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Validate embedded flash memory for power fault resilience

Posted: 06 Dec 2011 ?? ?Print Version ?Bookmark and Share

Keywords:embedded flash? power fault resilience? Validation?

Validation of embedded flash memory products for power fault resilience establishes their ability to reliably endure the power faults that embedded system designs inevitably encounter during their normal operation. Fortunately, there are systems available that specifically demonstrate power fault resilience of embedded flash memory products.

Embedded systems impose requirements on flash memory products that consumer-grade flash products do not. One significant example is the ability to reliably endure power faults during any mode of operation. While not a desirable operating condition, the flash memory products supporting embedded systems must be specifically designed and validated to endure power faults without any loss or corruption of saved data. This is especially true for critical data such as the system's firmware.

As a result, embedded flash memory products should be holistically designed for optimal resilience to power faults. Specifically, both the hardware and firmware used in these products must be designed in concert to support power faults. For example, voltage detection circuits have to ensure that the flash product's controller halts internal flash write operations when power faults occur, and its firmware must be designed to recover flash from any state of interruption.

Flash memory designs also need to demonstrate their ability to endure power faults under all operating modes to be considered validated and acceptable for use in embedded systems. A system that is specifically designed for this validation is shown in figure 1.

Figure 1: System for power fault cycling and resilience validation.

In this method, a host computer is used to validate an embedded flash memory design. The host computer system supports a bus that is compatible with a flash device for read/write transfers. A specially designed software application continually writes and validates (reads) data to and from the flash product. This software application also controls power to the flash product. At randomly timed intervals, power is abruptly removed from the product. After the flash device power is fully discharged, the application reconnects power and reestablishes communications with the flash product. Once communications are reestablished, the software application validates the data on the product. (This includes checking the data that was written during previous cycles as well as checking a read-only area that represents firmware storage.) An example system for validation of eUSB products is shown in figure 2.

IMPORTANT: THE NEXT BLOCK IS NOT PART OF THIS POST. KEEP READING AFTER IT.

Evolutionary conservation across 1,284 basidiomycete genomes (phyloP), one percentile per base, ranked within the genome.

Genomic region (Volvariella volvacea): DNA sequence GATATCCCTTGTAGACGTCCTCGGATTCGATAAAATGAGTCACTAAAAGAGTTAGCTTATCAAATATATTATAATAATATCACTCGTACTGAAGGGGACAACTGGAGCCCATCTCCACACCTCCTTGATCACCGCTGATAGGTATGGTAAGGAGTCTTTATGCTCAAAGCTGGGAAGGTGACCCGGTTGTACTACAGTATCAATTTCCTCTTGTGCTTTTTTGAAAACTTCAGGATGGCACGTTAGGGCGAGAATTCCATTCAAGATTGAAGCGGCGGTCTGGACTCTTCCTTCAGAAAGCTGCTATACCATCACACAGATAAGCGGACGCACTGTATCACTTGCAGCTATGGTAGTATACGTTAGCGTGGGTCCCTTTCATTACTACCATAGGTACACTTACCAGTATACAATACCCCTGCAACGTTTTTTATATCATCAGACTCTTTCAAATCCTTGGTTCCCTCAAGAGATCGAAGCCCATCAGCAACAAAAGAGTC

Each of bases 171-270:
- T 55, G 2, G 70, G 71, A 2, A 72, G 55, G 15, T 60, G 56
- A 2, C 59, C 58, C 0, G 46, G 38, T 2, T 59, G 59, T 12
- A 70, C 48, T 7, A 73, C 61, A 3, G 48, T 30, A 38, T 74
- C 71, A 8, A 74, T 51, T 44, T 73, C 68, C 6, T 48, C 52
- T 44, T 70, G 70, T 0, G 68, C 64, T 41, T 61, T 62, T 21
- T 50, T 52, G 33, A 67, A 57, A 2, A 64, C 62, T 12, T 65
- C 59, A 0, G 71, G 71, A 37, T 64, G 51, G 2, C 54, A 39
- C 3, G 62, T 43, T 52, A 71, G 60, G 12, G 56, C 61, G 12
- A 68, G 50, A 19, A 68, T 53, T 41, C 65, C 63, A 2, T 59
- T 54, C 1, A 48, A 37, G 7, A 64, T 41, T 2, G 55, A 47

Figure 2: Example Power Fault Cycling and Resilience System (eUSB).

Because of the asynchronous nature of the induced power faults, all flash memory modes of operation are eventually subjected to power faults with sufficient cycles using this method. Operations with a wide array of flash device designs have demonstrated that write operations are by far the most susceptible to data loss and corruptions in inadequately designed flash memory devices. Some consumer-grade flash memory devices have been observed to fail with corrupted data in only a few cycles. In contrast, flash products designed for embedded applications may operate successfully for many hundreds of cycles; this is far more than they would be expected to endure in a fielded application.

Embedded systems place demands on flash memory devices that may exceed those provided by consumer-grade flash memory products. Only with a specific designed validation system can an embedded flash memory device be demonstrated to meet these demands.

About the author
Thomas McCormick has eighteen years experience designing PC and embedded computer systems. Twelve of these years have focused on flash memory product research and development at SMART Modular Technologies. Tom is also currently pursuing his PhD in Computer Engineering at Northeastern University. His research is focused on flash memory and next generation non-volatile memory systems for ultra-reliable code storage in embedded applications.

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